How did Albert Einstein become the poster boy for genius? 

Einstein was – like all of us – a bundle of contradictions, someone who behaved well sometimes and badly at others. As a world-famous scientist, he had a louder amplifier than an ordinary person, but if we expect a genius to be somehow fundamentally different from the rest of humanity, studying Einstein’s life and opinions will disappoint.


Read the full article at Aeon Magazine

How did Albert Einstein become the poster boy for genius? 

Einstein was – like all of us – a bundle of contradictions, someone who behaved well sometimes and badly at others. As a world-famous scientist, he had a louder amplifier than an ordinary person, but if we expect a genius to be somehow fundamentally different from the rest of humanity, studying Einstein’s life and opinions will disappoint.

Read the full article at Aeon Magazine

The Honor Code

Legal and religious systems provide rules for living, telling us – often in very concrete terms – what we are and are not permitted to do. Break the rules and you go to jail, get fined, face censure, either on Earth or in the afterlife. By contrast, honour codes inform human action by trafficking in that intangible – but essential – currency: respect.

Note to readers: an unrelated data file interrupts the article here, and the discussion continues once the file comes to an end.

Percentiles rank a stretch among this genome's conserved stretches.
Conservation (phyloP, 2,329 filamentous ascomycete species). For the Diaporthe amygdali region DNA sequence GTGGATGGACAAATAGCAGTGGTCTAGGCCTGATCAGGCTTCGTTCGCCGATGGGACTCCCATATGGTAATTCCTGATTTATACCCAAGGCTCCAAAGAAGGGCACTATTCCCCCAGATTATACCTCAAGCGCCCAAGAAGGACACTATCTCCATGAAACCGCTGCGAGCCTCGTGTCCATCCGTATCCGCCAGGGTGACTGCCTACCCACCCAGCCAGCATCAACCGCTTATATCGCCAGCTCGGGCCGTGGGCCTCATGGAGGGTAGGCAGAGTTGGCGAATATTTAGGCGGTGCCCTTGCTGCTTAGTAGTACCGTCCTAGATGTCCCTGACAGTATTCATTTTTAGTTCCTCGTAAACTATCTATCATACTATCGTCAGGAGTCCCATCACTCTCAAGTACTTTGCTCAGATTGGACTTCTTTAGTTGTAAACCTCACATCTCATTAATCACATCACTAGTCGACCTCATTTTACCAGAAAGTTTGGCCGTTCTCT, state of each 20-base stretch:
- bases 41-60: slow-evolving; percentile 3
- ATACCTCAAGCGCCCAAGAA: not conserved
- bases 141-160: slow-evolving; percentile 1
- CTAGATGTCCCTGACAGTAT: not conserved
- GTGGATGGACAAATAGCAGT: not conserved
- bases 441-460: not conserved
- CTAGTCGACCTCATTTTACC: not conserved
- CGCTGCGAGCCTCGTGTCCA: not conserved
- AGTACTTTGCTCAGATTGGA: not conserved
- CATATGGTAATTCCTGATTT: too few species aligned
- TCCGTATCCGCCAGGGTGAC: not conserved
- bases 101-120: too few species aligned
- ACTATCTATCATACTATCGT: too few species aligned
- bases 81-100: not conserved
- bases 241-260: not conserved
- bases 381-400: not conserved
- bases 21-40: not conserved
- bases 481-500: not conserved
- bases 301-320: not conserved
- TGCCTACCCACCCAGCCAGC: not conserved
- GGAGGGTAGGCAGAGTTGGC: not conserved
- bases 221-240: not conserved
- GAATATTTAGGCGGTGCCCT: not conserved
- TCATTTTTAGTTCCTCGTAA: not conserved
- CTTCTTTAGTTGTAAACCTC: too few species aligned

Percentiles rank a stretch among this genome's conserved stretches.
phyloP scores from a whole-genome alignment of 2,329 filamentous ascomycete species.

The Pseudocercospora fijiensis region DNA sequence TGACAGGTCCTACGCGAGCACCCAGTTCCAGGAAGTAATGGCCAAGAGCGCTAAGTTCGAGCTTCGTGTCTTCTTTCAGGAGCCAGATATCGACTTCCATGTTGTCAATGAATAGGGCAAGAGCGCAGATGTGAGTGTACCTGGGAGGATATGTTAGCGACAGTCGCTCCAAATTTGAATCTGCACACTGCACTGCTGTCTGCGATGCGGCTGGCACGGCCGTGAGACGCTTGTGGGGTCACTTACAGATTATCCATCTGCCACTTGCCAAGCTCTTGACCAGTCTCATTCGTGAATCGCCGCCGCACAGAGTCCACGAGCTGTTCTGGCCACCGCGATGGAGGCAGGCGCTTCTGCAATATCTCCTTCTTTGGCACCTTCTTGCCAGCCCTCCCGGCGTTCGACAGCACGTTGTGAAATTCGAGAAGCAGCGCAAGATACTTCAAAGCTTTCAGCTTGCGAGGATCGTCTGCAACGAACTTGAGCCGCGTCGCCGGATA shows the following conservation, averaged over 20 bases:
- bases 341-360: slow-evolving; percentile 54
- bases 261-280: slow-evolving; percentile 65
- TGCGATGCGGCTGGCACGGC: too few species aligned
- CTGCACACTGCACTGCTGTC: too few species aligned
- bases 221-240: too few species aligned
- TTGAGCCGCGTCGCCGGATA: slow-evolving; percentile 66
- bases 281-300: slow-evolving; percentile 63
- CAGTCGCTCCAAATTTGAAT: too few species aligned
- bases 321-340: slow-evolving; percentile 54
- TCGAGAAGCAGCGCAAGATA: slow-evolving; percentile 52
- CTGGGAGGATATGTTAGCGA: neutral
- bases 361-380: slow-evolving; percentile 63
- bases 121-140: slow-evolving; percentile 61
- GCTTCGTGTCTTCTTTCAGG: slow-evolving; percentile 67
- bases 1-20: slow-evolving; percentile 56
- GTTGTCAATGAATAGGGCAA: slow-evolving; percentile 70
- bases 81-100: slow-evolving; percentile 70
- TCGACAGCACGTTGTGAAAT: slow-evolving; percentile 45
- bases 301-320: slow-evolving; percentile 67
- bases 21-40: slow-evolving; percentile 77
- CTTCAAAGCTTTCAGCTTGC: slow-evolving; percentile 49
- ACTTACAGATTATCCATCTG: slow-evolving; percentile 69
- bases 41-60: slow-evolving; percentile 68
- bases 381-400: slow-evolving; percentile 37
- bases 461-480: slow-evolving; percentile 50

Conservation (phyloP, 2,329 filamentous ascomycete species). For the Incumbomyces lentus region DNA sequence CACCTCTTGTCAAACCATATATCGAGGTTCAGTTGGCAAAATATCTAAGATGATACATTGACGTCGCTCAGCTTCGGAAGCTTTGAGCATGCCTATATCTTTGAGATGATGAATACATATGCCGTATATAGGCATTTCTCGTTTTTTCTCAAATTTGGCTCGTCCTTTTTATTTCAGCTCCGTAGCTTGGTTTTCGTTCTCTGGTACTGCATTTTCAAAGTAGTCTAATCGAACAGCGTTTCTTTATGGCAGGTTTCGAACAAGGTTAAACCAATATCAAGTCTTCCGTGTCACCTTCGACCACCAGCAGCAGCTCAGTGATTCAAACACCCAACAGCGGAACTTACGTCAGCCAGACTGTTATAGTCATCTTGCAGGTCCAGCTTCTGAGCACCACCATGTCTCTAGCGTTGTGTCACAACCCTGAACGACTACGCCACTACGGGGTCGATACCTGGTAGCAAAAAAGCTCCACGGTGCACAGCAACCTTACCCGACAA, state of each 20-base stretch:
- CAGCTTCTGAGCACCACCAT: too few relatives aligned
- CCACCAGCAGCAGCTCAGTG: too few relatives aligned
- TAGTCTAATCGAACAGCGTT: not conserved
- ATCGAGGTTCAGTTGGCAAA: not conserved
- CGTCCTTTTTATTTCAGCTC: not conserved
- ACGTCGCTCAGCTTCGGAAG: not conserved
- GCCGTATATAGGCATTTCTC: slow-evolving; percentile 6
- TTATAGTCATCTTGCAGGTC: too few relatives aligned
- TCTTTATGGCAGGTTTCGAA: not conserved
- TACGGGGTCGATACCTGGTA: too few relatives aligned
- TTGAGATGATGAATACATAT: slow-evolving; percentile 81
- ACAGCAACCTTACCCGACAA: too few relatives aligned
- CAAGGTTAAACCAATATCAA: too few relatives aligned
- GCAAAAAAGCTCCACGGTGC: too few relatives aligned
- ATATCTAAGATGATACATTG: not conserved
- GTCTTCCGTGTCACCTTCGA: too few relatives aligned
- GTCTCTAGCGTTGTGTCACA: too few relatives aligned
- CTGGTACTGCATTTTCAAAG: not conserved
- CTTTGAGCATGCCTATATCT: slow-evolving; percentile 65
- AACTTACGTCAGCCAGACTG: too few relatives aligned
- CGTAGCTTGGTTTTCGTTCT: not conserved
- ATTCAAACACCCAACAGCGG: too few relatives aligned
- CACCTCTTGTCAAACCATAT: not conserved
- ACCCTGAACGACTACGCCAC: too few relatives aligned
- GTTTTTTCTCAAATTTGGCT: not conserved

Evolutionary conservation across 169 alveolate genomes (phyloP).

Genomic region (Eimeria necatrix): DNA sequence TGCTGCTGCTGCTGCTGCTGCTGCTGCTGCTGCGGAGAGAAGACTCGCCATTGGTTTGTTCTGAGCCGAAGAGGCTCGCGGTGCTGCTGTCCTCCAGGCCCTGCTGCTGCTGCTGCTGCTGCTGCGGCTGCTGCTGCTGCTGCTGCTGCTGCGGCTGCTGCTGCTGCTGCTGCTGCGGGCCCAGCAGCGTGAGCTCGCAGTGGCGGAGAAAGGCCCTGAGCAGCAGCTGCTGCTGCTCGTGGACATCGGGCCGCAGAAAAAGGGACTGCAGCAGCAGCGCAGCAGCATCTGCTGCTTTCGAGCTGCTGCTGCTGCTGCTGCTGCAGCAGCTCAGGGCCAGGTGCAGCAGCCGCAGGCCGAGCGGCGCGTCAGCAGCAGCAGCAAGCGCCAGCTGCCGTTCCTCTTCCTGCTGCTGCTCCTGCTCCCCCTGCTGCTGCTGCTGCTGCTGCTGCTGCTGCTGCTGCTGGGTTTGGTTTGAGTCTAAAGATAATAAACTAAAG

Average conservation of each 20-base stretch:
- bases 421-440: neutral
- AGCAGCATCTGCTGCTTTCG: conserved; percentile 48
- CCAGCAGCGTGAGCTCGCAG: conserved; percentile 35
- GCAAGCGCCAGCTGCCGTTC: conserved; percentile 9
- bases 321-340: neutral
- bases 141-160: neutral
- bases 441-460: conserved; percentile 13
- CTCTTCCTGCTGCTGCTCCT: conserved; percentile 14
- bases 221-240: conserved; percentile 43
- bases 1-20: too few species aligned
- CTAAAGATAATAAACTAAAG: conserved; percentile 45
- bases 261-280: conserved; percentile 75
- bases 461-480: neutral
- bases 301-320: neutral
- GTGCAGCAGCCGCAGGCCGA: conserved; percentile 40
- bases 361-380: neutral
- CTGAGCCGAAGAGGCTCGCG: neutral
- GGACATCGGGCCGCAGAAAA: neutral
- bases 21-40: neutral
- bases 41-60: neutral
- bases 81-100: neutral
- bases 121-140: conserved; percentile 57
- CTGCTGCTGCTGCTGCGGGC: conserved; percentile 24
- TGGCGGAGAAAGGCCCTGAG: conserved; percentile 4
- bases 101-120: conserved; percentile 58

In The Honor Code, the British-born Ghanaian philosopher Kwame Anthony Appiah outlines a plan for social change that targets the concept of honour. Looking back at historical traditions such as foot-binding in China and duelling in Europe, both of which have run their course, Appiah considers practices such as honour killings that still persist, and suggests that a change in the very definition of honour might be the key to enacting peaceful social change.

Running time: 4 mins

The Honor Code

  • Legal and religious systems provide rules for living, telling us – often in very concrete terms – what we are and are not permitted to do. Break the rules and you go to jail, get fined, face censure, either on Earth or in the afterlife. By contrast, honour codes inform human action by trafficking in that intangible – but essential – currency: respect.

    In The Honor Code, the British-born Ghanaian philosopher Kwame Anthony Appiah outlines a plan for social change that targets the concept of honour. Looking back at historical traditions such as foot-binding in China and duelling in Europe, both of which have run their course, Appiah considers practices such as honour killings that still persist, and suggests that a change in the very definition of honour might be the key to enacting peaceful social change.

  • Running time: 4 mins